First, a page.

When Riski Umar stepped into the cage for his professional debut at ONE: TOTAL VICTORY last September at the Jakarta Convention Center, he soaked in the roaring crowd and the bright lights, and was hooked.
“It was amazing,” recalls the 25-year-old. “There was so much energy. I felt prepared. I had good feelings, and I did not feel nervous at all.”
It has been a meteoric rise for the young striker, who says he lacked purpose and direction in his early life. In fact, he says that drove him to live by himself in the jungle for some excitement.
However, a passion was sparked nine years ago in the living room of his parents’ house in Ternate, Indonesia. His older brother had been studying taekwondo, and taught a 16-year-old Umar spinning back kicks.
“It was really impressive,” he recalls. “I wanted to do it, too. I got good at it pretty quickly.”
Despite that early interest in martial arts, his passion did not burn until 2015, when boredom set in. At that point in his life, Umar and a friend had been running a food stall in Jakarta selling fried chicken and sausages.
To help pass the time, he researched Muay Thai training camps in Bali first, and then Thailand. Inspired by what he saw, he followed through on pursuing martial arts, and visited Bali MMA to train for the first time.
Umar then went to Phuket, where he focused specifically on Muay Thai for nearly four months. In 2015, he felt confident enough to test his Muay Thai skills in a professional setting.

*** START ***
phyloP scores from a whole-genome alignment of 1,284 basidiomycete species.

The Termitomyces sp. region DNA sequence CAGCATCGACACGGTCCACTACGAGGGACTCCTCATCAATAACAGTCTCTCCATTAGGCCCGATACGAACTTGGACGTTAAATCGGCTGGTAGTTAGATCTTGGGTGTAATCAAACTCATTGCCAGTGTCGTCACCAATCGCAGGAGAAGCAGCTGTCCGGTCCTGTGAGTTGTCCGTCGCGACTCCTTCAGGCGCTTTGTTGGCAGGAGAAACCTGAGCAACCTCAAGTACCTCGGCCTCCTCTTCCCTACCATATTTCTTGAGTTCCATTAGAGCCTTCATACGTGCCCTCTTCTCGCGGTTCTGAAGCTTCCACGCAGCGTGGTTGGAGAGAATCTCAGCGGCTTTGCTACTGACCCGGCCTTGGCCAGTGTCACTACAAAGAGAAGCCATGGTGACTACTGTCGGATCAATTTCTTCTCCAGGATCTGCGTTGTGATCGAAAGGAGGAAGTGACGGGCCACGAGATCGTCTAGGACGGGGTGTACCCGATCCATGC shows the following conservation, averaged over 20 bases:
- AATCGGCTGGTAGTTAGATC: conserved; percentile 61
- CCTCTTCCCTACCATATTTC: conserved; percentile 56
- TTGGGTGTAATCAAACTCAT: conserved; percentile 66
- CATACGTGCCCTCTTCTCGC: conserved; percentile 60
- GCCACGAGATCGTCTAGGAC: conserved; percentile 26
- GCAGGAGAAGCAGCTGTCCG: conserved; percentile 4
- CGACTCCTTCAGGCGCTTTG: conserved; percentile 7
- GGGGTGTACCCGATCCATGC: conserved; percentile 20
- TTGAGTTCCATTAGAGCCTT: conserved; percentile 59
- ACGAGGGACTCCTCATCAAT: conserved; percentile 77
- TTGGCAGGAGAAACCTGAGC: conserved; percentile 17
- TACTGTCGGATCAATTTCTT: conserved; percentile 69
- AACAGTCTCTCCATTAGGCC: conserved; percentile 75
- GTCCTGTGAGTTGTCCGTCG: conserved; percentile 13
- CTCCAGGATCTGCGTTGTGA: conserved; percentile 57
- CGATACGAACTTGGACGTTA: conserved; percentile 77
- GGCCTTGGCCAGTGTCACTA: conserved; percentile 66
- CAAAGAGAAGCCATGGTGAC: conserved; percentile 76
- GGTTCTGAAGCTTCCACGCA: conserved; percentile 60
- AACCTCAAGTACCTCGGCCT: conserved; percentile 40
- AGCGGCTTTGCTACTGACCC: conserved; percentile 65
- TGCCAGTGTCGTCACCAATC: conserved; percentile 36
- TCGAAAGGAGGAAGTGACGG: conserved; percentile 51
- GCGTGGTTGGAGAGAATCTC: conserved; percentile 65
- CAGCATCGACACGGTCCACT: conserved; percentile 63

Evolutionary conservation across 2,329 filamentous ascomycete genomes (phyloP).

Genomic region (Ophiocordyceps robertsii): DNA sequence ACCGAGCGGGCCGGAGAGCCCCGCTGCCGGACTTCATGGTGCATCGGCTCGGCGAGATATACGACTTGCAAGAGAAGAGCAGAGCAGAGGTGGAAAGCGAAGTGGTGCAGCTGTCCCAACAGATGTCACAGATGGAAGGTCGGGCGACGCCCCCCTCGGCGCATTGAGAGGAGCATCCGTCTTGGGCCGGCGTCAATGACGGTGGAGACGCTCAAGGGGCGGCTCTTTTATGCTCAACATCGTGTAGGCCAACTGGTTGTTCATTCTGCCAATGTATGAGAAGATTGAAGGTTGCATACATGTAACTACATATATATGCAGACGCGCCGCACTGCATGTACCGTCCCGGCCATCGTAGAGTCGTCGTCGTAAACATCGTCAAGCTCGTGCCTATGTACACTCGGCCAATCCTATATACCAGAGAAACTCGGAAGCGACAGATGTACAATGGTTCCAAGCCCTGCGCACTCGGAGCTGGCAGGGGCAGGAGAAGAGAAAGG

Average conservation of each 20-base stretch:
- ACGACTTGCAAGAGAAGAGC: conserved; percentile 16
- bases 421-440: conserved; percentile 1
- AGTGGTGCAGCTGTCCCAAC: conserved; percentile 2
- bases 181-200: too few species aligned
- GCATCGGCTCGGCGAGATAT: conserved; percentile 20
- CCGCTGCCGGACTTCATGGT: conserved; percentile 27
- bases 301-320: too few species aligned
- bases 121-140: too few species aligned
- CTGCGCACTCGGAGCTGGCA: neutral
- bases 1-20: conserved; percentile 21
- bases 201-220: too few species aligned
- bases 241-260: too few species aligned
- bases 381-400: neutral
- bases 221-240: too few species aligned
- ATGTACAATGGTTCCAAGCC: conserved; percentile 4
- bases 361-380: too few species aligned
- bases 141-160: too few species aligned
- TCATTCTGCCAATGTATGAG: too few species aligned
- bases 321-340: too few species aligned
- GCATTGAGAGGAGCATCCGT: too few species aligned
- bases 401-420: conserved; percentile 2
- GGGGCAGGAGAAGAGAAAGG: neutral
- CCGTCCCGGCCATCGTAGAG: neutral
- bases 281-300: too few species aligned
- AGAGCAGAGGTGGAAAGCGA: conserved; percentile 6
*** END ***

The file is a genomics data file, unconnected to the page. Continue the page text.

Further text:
Umar traveled to Chang Mai in Northern Thailand for his first-ever match, but it would not go his way. His original opponent pulled out at the last minute, and the replacement was a lot more experienced, and much bigger, than the 61kg that Umar had weighed in at. While he lost the contest, he went the distance in the five-round affair.
Undeterred, Umar competed a few more times in Muay Thai, experienced success, and returned to Bali MMA to make a career for himself inside of the cage.
Umar, whose friends call him “King Kong” due to his strength, trains five days a week at the premier Indonesian gym, and up to three and a half hours a day. Running, drills, and practice help hone his reflexes, and says that lays the foundation for his secret weapon: the element of surprise.
“I like fast reactions. I like surprising my opponents. It is all about timing,” he continues. “I practice every day. I try to use surprise a lot in my sparring.”
Those reflexes were on display last September, when he made his professional debut opposite Jakarta native Adi Nugroho. In the bout, Umar handily dodged his rival’s strikes, and put in a flashy performance before a powerful knee to the body took Nugroho down for the TKO.
For his upcoming flyweight bout with Batubara at ONE: KINGS OF COURAGE, Umar says he likes his chances. He says Batabura is unpredictable, but “King Kong” reckons he can use that to this advantage.
“He is crazy, but that is good. I am crazy, too,” the Bali MMA product states. “I just want to go there and knock him out. If he is really good with his grappling, then maybe I will try and beat him by submission.”
With such confidence, it is evident Umar has come a long way. As he prepares for his second match on the global stage, he does not feel any anxiety.
If anything, he feels at peace inside the cage, and is ready to “surprise” Batabura on 20 January in Jakarta.